Tasmania - A fascinating new frontier for fizz
In a recent article on the effects of climate change in Australia, the wine journalists Huon Hooke and Ralph Kyte-Powell noted that ‘Brown Brothers took the radical step of making a major investment in Tasmania a decade ago because, as chairman Ross Brown observed at the time, the mainland was getting too hot’. Brown Brothers (with the Tamar Ridge brand) aren’t the only ones. Since Hardy’s Ed Carr chose Tasmania’s cool climate for its premium fizz, his Arras has won countless awards. Hardy’s (now Accolade) Bay of Fires, Yalumba’s Jansz and Kreglinger have also played a significant role in the rise and rise of Tasmanian sparkling wine.
On a smaller scale but making no less excellent fizz, Andrew Pirie too has been one of Tasmania’s most impressive pioneers with the establishment of Pipers Brook, and latterly, the boutique-size Apogee. Similarly, Stefano Lubiana, Freycinet, Delamere, Moorilla, Josef Chromy and Clover Hill are among those making world-class fizz.
Tasmania is cooler than most spots on Australia’s mainland, but by latitude Hobart is, surprisingly, at about the same latitude as Bilbao in Spain and similar to Porto in Portugal. The important difference is that Tasmania is bang slap in the cold Southern Ocean whereas the viticultural areas of Western Europe are warmed by the Gulf Stream. Aided and abetted by its hilly terrain climate, Tasmania’s southerly latitude brings long sunshine hours during the growing season which, coupled with cool temperatures, leads to a long, mild growing season with time for flavour accumulation in sparkling wines of finesse and delicacy.
The increasing sophistication of the Tasmanian sparkling wine industry lies in a combination of more trained and experienced viticultural operators as well as careful site selection, smart viticultural practices and attention to winemaking detail. This knowhow has in turn been fostered by the fact that large companies are responsible for a lot of the grape growing. The upshot is that from cooler regions such as Piper’s River and the Northern coast, the sparkling industry has expanded all over the state to the east coast, the Derwent Valley and Coal Valley as well as the Huon Valley and Relbia.
After a stint at Moët, Taltarni’s Dominique Portet came looking for true cool climate terroir for sparkling wine and opted for the Pipers River area. From Clover Hill’s stunning new cellar door, here opened in December 2017, an unexpectedly dramatic vista from the top of the hill takes in vineyards sloping steeply towards the Bass Strait in the far distance. The first varietal planting here was Chardonnay in 1987, producing the inaugural 1991 Clover Hill Blanc de Blancs, then came more Chardonnay along with Pinot Noir and finally Pinot Meunier, of which there are just five hectares.
Dominique Portet, CEO of Taltarni, its sister company was chief winemaker, and today Clover Hill is owned by John Goelet, who took it to full production capacity of around 10,000 cases, in 1996, with six different sparkling wine lines. A conscious choice to pick at the lowest baumés as possible, and, with no malolactic fermentation or little or no oak, results in the retention of bright acidity and finesse. Until 2015 Clover Hill was producing exclusively vintage sparkling, adding, a non-vintage in 2015. A solera system is used for the NV wines and while there isn’t a large reserve wine stock for base wine blending, they are adding new vintages to existing pre-blended barrel stock.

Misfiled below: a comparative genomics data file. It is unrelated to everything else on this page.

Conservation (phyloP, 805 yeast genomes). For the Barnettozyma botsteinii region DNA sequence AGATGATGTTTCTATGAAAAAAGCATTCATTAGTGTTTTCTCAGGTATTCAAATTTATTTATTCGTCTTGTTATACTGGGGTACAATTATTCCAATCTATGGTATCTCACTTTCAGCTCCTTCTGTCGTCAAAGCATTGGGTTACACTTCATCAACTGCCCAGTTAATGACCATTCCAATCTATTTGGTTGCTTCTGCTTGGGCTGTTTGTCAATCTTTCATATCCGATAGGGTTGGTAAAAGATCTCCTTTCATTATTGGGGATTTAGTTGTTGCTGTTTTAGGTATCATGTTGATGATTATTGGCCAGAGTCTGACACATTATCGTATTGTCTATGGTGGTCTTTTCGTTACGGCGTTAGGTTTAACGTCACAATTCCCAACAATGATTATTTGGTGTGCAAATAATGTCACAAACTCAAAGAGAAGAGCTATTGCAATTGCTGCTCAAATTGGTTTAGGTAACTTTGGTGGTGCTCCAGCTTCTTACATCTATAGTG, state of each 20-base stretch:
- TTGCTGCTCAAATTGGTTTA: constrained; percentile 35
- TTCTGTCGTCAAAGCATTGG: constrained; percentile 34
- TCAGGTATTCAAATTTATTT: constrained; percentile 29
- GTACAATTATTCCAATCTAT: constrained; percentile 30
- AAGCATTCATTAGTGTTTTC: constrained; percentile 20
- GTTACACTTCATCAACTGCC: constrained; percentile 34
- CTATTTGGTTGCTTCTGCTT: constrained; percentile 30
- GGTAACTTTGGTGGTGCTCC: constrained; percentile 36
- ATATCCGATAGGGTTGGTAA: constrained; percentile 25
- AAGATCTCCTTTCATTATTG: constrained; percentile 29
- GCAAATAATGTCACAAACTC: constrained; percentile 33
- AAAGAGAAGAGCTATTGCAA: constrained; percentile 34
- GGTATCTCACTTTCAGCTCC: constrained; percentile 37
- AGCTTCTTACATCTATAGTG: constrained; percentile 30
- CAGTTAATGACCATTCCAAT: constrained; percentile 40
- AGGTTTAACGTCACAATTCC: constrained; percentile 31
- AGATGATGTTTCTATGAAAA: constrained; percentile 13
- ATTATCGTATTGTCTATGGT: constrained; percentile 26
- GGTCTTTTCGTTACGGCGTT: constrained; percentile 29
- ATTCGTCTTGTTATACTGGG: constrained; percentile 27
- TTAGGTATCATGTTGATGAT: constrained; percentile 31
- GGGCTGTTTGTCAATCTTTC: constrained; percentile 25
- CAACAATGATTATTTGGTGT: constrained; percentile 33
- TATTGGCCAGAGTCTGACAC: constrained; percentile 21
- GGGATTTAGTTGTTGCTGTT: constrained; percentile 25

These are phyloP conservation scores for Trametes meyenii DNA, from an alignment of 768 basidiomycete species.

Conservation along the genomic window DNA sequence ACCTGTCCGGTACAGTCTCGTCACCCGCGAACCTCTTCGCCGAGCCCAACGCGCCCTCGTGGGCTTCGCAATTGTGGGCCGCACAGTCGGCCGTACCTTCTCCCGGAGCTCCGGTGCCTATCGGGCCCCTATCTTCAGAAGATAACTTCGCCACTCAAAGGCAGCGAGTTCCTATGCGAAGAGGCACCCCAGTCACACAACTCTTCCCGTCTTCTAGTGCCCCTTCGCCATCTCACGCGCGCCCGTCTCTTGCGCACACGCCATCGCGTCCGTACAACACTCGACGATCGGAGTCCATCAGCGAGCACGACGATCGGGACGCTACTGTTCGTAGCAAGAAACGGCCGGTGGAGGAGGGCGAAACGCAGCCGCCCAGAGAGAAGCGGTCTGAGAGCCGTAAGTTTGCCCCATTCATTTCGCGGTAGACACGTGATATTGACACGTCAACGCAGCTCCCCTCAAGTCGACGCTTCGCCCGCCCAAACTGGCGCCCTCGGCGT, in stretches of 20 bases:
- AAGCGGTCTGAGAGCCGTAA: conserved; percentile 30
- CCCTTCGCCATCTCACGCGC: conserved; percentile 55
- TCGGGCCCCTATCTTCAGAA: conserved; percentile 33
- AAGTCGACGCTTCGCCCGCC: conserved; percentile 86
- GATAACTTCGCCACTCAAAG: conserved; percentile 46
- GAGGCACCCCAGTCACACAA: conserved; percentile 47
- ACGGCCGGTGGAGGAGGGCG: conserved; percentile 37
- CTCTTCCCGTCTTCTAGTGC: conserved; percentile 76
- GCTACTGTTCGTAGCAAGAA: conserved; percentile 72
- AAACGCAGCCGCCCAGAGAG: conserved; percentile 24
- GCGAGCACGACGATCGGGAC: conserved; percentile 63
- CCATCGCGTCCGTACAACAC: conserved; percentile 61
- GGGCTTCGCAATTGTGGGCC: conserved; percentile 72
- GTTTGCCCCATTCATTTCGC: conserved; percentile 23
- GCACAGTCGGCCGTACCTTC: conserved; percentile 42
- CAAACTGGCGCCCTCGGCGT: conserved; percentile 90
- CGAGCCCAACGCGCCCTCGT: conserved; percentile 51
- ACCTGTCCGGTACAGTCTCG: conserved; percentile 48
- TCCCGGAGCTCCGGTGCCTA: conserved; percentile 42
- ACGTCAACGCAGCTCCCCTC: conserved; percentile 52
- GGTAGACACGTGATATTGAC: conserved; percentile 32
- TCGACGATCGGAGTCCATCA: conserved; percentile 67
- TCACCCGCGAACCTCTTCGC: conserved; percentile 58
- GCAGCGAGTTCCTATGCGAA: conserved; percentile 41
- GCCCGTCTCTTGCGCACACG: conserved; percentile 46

Clover Hill was honoured when its Vintage Brut was proudly served during Princess Mary and Prince Frederick’s wedding celebration; then again when it was selected as one of the four iconic Australian wines served to Queen Elizabeth II and The Duke of Edinburgh during their 2011 Australian visit. From the six-strong range, Clover Hill is showing its 2013 Classic Vintage Cuvée Brut, whose brioche aromas and foaming cushion of bright bubbles are finely textured with a citrusy touch of freshness and subtle briney tanginess on the finish.
The story of Josef Chromy and his escape from Czechoslovakia in the post-World War two era is a dramatic story worthy of a book or film in itself, but suffice it to say that Chromy is one of life’s survivors. His first two vintages were made under contract by Jeremy Dineen at Andrew Hood in 2003 and 2004 after which Dineen came on board to run the all-singing-all-dancing, high-tech winery at Relbia. In the vineyard, Dineen works with around 10 clones of Pinot Noir and he’s careful to prune for more buds and canes for more canopy and more crop in order to create fruit with bigger berries and bunches for lower phenolics.
Deeper, richer soils are better suited for fizz too as it produces larger bunches and berries. Dineen is looking for delicacy in the skins and the juices, ‘all the measurements in the world won’t tell you what it tastes like and that’s the only really important thing’. Kept in stainless steel on the lees, Josef Chromy’s reserve wines go back to 2008. And while the majority of Tasmanian fizz tend to undergo malolactic fermentation, Josef Chromy’s Pinot-dominant fizz is stainless steel fermented, with little or no oak, and none of the wines go though malolactic fermentation.
‘The combination of Pinot dominance gives s robustness and retaining that natural malic acidity brings greater finesse with more zing, primary red apple skins and subtle perfumed fruits rather than bruised fruit’, says Dineen. We are showing the Josef Chromy Tasmanian Sparkling Cuvée Brut, which has round 5% reserve wine and spends from 18 to 30 months on lees. There are subtle aromatics and a Cox’s appley mousse, with good balance of ripe fruit flavour and fresh, tangy acidity.
— posted by Anthony Rose